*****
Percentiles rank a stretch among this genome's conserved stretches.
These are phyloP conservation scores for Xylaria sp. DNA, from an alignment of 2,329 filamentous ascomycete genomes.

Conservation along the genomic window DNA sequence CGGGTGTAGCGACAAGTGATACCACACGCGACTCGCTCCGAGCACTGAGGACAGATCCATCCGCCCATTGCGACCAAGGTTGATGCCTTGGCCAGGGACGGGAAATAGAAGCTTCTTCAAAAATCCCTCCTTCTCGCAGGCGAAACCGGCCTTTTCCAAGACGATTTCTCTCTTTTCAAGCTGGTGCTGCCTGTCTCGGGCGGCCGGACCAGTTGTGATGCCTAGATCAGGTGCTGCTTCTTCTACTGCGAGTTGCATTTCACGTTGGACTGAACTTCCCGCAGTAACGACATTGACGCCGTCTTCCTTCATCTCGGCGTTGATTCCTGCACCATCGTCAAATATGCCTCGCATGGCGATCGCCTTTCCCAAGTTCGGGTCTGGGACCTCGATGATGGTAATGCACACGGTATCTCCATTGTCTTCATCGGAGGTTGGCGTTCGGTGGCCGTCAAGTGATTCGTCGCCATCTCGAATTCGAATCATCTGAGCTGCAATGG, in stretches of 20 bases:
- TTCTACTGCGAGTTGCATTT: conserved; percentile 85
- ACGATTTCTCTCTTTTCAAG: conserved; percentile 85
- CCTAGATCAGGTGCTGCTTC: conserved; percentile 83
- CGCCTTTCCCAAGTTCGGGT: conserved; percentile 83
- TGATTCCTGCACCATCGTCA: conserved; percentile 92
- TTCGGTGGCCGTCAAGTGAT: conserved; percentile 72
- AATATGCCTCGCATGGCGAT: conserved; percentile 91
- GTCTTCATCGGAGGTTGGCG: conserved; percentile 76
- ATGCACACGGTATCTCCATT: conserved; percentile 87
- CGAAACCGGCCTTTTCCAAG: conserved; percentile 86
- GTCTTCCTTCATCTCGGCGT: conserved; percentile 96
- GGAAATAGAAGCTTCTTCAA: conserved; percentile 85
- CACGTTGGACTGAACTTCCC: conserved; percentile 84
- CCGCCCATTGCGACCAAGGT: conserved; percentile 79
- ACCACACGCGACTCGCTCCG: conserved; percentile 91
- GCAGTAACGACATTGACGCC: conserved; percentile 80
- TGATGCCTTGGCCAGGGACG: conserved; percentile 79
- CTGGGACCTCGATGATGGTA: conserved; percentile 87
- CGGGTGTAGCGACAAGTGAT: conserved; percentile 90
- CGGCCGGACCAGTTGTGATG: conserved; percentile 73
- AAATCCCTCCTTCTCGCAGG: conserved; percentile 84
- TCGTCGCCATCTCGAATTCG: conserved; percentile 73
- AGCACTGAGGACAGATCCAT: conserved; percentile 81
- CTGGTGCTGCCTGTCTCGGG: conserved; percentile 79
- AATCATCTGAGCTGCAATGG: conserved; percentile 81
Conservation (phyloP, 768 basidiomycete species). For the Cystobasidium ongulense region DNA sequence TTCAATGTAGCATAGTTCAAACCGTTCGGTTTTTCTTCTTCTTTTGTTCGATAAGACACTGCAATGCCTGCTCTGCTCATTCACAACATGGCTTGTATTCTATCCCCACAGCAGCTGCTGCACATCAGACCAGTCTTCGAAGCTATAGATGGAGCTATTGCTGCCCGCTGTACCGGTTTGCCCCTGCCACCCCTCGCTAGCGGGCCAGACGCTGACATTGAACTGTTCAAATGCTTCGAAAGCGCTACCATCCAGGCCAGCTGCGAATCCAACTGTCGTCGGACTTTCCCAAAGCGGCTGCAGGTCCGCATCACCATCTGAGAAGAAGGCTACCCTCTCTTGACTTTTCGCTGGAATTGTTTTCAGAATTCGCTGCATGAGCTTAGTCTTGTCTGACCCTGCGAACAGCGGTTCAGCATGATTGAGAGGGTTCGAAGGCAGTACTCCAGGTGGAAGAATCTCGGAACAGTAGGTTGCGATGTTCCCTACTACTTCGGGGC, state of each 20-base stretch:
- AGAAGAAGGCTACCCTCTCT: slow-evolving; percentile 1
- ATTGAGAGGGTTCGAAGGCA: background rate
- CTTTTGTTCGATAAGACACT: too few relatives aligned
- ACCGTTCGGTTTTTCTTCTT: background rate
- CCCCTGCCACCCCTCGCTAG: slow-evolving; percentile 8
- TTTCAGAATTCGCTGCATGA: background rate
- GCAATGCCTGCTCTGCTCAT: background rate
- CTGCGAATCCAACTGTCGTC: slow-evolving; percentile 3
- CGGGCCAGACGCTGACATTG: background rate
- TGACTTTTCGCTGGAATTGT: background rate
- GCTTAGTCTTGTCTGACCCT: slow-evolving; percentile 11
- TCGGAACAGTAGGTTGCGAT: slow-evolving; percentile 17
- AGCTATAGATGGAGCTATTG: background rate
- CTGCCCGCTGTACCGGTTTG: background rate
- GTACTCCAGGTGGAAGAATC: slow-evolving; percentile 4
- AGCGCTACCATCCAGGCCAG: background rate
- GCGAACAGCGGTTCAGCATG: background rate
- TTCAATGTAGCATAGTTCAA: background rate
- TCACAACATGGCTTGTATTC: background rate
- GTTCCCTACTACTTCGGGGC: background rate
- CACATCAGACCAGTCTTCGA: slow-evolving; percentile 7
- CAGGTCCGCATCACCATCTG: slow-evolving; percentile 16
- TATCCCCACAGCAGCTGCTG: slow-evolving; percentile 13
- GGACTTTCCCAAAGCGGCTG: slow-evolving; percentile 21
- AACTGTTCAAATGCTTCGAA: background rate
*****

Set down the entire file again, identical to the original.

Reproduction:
Percentiles rank a stretch among this genome's conserved stretches.
These are phyloP conservation scores for Xylaria sp. DNA, from an alignment of 2,329 filamentous ascomycete genomes.

Conservation along the genomic window DNA sequence CGGGTGTAGCGACAAGTGATACCACACGCGACTCGCTCCGAGCACTGAGGACAGATCCATCCGCCCATTGCGACCAAGGTTGATGCCTTGGCCAGGGACGGGAAATAGAAGCTTCTTCAAAAATCCCTCCTTCTCGCAGGCGAAACCGGCCTTTTCCAAGACGATTTCTCTCTTTTCAAGCTGGTGCTGCCTGTCTCGGGCGGCCGGACCAGTTGTGATGCCTAGATCAGGTGCTGCTTCTTCTACTGCGAGTTGCATTTCACGTTGGACTGAACTTCCCGCAGTAACGACATTGACGCCGTCTTCCTTCATCTCGGCGTTGATTCCTGCACCATCGTCAAATATGCCTCGCATGGCGATCGCCTTTCCCAAGTTCGGGTCTGGGACCTCGATGATGGTAATGCACACGGTATCTCCATTGTCTTCATCGGAGGTTGGCGTTCGGTGGCCGTCAAGTGATTCGTCGCCATCTCGAATTCGAATCATCTGAGCTGCAATGG, in stretches of 20 bases:
- TTCTACTGCGAGTTGCATTT: conserved; percentile 85
- ACGATTTCTCTCTTTTCAAG: conserved; percentile 85
- CCTAGATCAGGTGCTGCTTC: conserved; percentile 83
- CGCCTTTCCCAAGTTCGGGT: conserved; percentile 83
- TGATTCCTGCACCATCGTCA: conserved; percentile 92
- TTCGGTGGCCGTCAAGTGAT: conserved; percentile 72
- AATATGCCTCGCATGGCGAT: conserved; percentile 91
- GTCTTCATCGGAGGTTGGCG: conserved; percentile 76
- ATGCACACGGTATCTCCATT: conserved; percentile 87
- CGAAACCGGCCTTTTCCAAG: conserved; percentile 86
- GTCTTCCTTCATCTCGGCGT: conserved; percentile 96
- GGAAATAGAAGCTTCTTCAA: conserved; percentile 85
- CACGTTGGACTGAACTTCCC: conserved; percentile 84
- CCGCCCATTGCGACCAAGGT: conserved; percentile 79
- ACCACACGCGACTCGCTCCG: conserved; percentile 91
- GCAGTAACGACATTGACGCC: conserved; percentile 80
- TGATGCCTTGGCCAGGGACG: conserved; percentile 79
- CTGGGACCTCGATGATGGTA: conserved; percentile 87
- CGGGTGTAGCGACAAGTGAT: conserved; percentile 90
- CGGCCGGACCAGTTGTGATG: conserved; percentile 73
- AAATCCCTCCTTCTCGCAGG: conserved; percentile 84
- TCGTCGCCATCTCGAATTCG: conserved; percentile 73
- AGCACTGAGGACAGATCCAT: conserved; percentile 81
- CTGGTGCTGCCTGTCTCGGG: conserved; percentile 79
- AATCATCTGAGCTGCAATGG: conserved; percentile 81
Conservation (phyloP, 768 basidiomycete species). For the Cystobasidium ongulense region DNA sequence TTCAATGTAGCATAGTTCAAACCGTTCGGTTTTTCTTCTTCTTTTGTTCGATAAGACACTGCAATGCCTGCTCTGCTCATTCACAACATGGCTTGTATTCTATCCCCACAGCAGCTGCTGCACATCAGACCAGTCTTCGAAGCTATAGATGGAGCTATTGCTGCCCGCTGTACCGGTTTGCCCCTGCCACCCCTCGCTAGCGGGCCAGACGCTGACATTGAACTGTTCAAATGCTTCGAAAGCGCTACCATCCAGGCCAGCTGCGAATCCAACTGTCGTCGGACTTTCCCAAAGCGGCTGCAGGTCCGCATCACCATCTGAGAAGAAGGCTACCCTCTCTTGACTTTTCGCTGGAATTGTTTTCAGAATTCGCTGCATGAGCTTAGTCTTGTCTGACCCTGCGAACAGCGGTTCAGCATGATTGAGAGGGTTCGAAGGCAGTACTCCAGGTGGAAGAATCTCGGAACAGTAGGTTGCGATGTTCCCTACTACTTCGGGGC, state of each 20-base stretch:
- AGAAGAAGGCTACCCTCTCT: slow-evolving; percentile 1
- ATTGAGAGGGTTCGAAGGCA: background rate
- CTTTTGTTCGATAAGACACT: too few relatives aligned
- ACCGTTCGGTTTTTCTTCTT: background rate
- CCCCTGCCACCCCTCGCTAG: slow-evolving; percentile 8
- TTTCAGAATTCGCTGCATGA: background rate
- GCAATGCCTGCTCTGCTCAT: background rate
- CTGCGAATCCAACTGTCGTC: slow-evolving; percentile 3
- CGGGCCAGACGCTGACATTG: background rate
- TGACTTTTCGCTGGAATTGT: background rate
- GCTTAGTCTTGTCTGACCCT: slow-evolving; percentile 11
- TCGGAACAGTAGGTTGCGAT: slow-evolving; percentile 17
- AGCTATAGATGGAGCTATTG: background rate
- CTGCCCGCTGTACCGGTTTG: background rate
- GTACTCCAGGTGGAAGAATC: slow-evolving; percentile 4
- AGCGCTACCATCCAGGCCAG: background rate
- GCGAACAGCGGTTCAGCATG: background rate
- TTCAATGTAGCATAGTTCAA: background rate
- TCACAACATGGCTTGTATTC: background rate
- GTTCCCTACTACTTCGGGGC: background rate
- CACATCAGACCAGTCTTCGA: slow-evolving; percentile 7
- CAGGTCCGCATCACCATCTG: slow-evolving; percentile 16
- TATCCCCACAGCAGCTGCTG: slow-evolving; percentile 13
- GGACTTTCCCAAAGCGGCTG: slow-evolving; percentile 21
- AACTGTTCAAATGCTTCGAA: background rate